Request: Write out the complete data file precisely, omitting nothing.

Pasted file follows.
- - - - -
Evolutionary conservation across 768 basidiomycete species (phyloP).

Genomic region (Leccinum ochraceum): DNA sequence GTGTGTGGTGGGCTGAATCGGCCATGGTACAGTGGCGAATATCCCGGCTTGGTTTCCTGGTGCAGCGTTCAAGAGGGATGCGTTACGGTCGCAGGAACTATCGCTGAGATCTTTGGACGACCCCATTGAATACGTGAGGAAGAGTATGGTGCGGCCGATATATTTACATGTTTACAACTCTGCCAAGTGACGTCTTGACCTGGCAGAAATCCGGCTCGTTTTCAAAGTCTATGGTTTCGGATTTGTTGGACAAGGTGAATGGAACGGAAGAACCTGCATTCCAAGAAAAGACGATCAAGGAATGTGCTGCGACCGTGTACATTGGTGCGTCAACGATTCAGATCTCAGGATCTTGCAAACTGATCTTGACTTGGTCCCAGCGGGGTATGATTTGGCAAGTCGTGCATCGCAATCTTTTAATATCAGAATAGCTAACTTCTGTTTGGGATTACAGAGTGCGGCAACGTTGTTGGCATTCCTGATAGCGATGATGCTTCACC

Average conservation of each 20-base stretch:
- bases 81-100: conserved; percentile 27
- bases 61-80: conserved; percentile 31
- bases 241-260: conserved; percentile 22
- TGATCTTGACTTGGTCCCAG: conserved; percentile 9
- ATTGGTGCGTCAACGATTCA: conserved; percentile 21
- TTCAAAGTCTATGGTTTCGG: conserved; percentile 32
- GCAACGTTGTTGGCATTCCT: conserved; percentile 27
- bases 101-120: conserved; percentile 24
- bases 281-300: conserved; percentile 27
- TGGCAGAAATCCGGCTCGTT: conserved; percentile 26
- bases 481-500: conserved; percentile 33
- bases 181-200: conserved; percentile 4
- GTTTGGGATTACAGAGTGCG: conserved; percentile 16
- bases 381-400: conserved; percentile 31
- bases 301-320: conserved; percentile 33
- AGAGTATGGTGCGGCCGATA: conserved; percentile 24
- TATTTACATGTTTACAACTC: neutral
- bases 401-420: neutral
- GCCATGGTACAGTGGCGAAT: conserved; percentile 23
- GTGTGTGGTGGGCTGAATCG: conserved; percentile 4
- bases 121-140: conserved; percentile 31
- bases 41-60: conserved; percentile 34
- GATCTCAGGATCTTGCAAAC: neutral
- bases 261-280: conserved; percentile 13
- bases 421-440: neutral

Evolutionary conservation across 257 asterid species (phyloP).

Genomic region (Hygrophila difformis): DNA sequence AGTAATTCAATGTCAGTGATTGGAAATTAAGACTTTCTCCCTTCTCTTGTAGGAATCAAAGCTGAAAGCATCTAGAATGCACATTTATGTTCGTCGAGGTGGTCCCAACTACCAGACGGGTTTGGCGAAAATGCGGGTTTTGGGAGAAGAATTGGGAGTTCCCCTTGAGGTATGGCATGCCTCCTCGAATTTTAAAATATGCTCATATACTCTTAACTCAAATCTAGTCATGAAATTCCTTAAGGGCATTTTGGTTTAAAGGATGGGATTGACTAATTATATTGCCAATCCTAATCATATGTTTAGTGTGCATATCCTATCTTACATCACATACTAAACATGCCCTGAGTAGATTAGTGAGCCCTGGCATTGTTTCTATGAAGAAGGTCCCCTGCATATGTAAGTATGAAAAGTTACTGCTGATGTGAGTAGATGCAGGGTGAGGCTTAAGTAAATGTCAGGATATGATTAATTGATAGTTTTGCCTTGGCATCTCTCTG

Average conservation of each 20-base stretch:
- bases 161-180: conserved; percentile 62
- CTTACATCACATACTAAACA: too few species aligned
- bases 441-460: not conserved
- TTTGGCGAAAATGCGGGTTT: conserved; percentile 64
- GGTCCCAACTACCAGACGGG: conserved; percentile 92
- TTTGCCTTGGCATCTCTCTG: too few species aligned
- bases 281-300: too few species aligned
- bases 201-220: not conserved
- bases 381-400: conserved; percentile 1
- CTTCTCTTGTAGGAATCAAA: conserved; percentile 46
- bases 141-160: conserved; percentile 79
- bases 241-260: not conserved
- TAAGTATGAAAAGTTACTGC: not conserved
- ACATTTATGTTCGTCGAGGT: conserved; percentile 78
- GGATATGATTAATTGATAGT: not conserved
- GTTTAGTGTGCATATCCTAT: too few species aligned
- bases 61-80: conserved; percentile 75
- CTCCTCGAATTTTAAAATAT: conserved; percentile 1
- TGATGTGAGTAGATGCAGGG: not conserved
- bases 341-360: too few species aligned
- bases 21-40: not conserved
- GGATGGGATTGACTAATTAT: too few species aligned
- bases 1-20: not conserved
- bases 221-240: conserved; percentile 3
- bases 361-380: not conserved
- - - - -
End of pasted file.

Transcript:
Evolutionary conservation across 768 basidiomycete species (phyloP).

Genomic region (Leccinum ochraceum): DNA sequence GTGTGTGGTGGGCTGAATCGGCCATGGTACAGTGGCGAATATCCCGGCTTGGTTTCCTGGTGCAGCGTTCAAGAGGGATGCGTTACGGTCGCAGGAACTATCGCTGAGATCTTTGGACGACCCCATTGAATACGTGAGGAAGAGTATGGTGCGGCCGATATATTTACATGTTTACAACTCTGCCAAGTGACGTCTTGACCTGGCAGAAATCCGGCTCGTTTTCAAAGTCTATGGTTTCGGATTTGTTGGACAAGGTGAATGGAACGGAAGAACCTGCATTCCAAGAAAAGACGATCAAGGAATGTGCTGCGACCGTGTACATTGGTGCGTCAACGATTCAGATCTCAGGATCTTGCAAACTGATCTTGACTTGGTCCCAGCGGGGTATGATTTGGCAAGTCGTGCATCGCAATCTTTTAATATCAGAATAGCTAACTTCTGTTTGGGATTACAGAGTGCGGCAACGTTGTTGGCATTCCTGATAGCGATGATGCTTCACC

Average conservation of each 20-base stretch:
- bases 81-100: conserved; percentile 27
- bases 61-80: conserved; percentile 31
- bases 241-260: conserved; percentile 22
- TGATCTTGACTTGGTCCCAG: conserved; percentile 9
- ATTGGTGCGTCAACGATTCA: conserved; percentile 21
- TTCAAAGTCTATGGTTTCGG: conserved; percentile 32
- GCAACGTTGTTGGCATTCCT: conserved; percentile 27
- bases 101-120: conserved; percentile 24
- bases 281-300: conserved; percentile 27
- TGGCAGAAATCCGGCTCGTT: conserved; percentile 26
- bases 481-500: conserved; percentile 33
- bases 181-200: conserved; percentile 4
- GTTTGGGATTACAGAGTGCG: conserved; percentile 16
- bases 381-400: conserved; percentile 31
- bases 301-320: conserved; percentile 33
- AGAGTATGGTGCGGCCGATA: conserved; percentile 24
- TATTTACATGTTTACAACTC: neutral
- bases 401-420: neutral
- GCCATGGTACAGTGGCGAAT: conserved; percentile 23
- GTGTGTGGTGGGCTGAATCG: conserved; percentile 4
- bases 121-140: conserved; percentile 31
- bases 41-60: conserved; percentile 34
- GATCTCAGGATCTTGCAAAC: neutral
- bases 261-280: conserved; percentile 13
- bases 421-440: neutral

Evolutionary conservation across 257 asterid species (phyloP).

Genomic region (Hygrophila difformis): DNA sequence AGTAATTCAATGTCAGTGATTGGAAATTAAGACTTTCTCCCTTCTCTTGTAGGAATCAAAGCTGAAAGCATCTAGAATGCACATTTATGTTCGTCGAGGTGGTCCCAACTACCAGACGGGTTTGGCGAAAATGCGGGTTTTGGGAGAAGAATTGGGAGTTCCCCTTGAGGTATGGCATGCCTCCTCGAATTTTAAAATATGCTCATATACTCTTAACTCAAATCTAGTCATGAAATTCCTTAAGGGCATTTTGGTTTAAAGGATGGGATTGACTAATTATATTGCCAATCCTAATCATATGTTTAGTGTGCATATCCTATCTTACATCACATACTAAACATGCCCTGAGTAGATTAGTGAGCCCTGGCATTGTTTCTATGAAGAAGGTCCCCTGCATATGTAAGTATGAAAAGTTACTGCTGATGTGAGTAGATGCAGGGTGAGGCTTAAGTAAATGTCAGGATATGATTAATTGATAGTTTTGCCTTGGCATCTCTCTG

Average conservation of each 20-base stretch:
- bases 161-180: conserved; percentile 62
- CTTACATCACATACTAAACA: too few species aligned
- bases 441-460: not conserved
- TTTGGCGAAAATGCGGGTTT: conserved; percentile 64
- GGTCCCAACTACCAGACGGG: conserved; percentile 92
- TTTGCCTTGGCATCTCTCTG: too few species aligned
- bases 281-300: too few species aligned
- bases 201-220: not conserved
- bases 381-400: conserved; percentile 1
- CTTCTCTTGTAGGAATCAAA: conserved; percentile 46
- bases 141-160: conserved; percentile 79
- bases 241-260: not conserved
- TAAGTATGAAAAGTTACTGC: not conserved
- ACATTTATGTTCGTCGAGGT: conserved; percentile 78
- GGATATGATTAATTGATAGT: not conserved
- GTTTAGTGTGCATATCCTAT: too few species aligned
- bases 61-80: conserved; percentile 75
- CTCCTCGAATTTTAAAATAT: conserved; percentile 1
- TGATGTGAGTAGATGCAGGG: not conserved
- bases 341-360: too few species aligned
- bases 21-40: not conserved
- GGATGGGATTGACTAATTAT: too few species aligned
- bases 1-20: not conserved
- bases 221-240: conserved; percentile 3
- bases 361-380: not conserved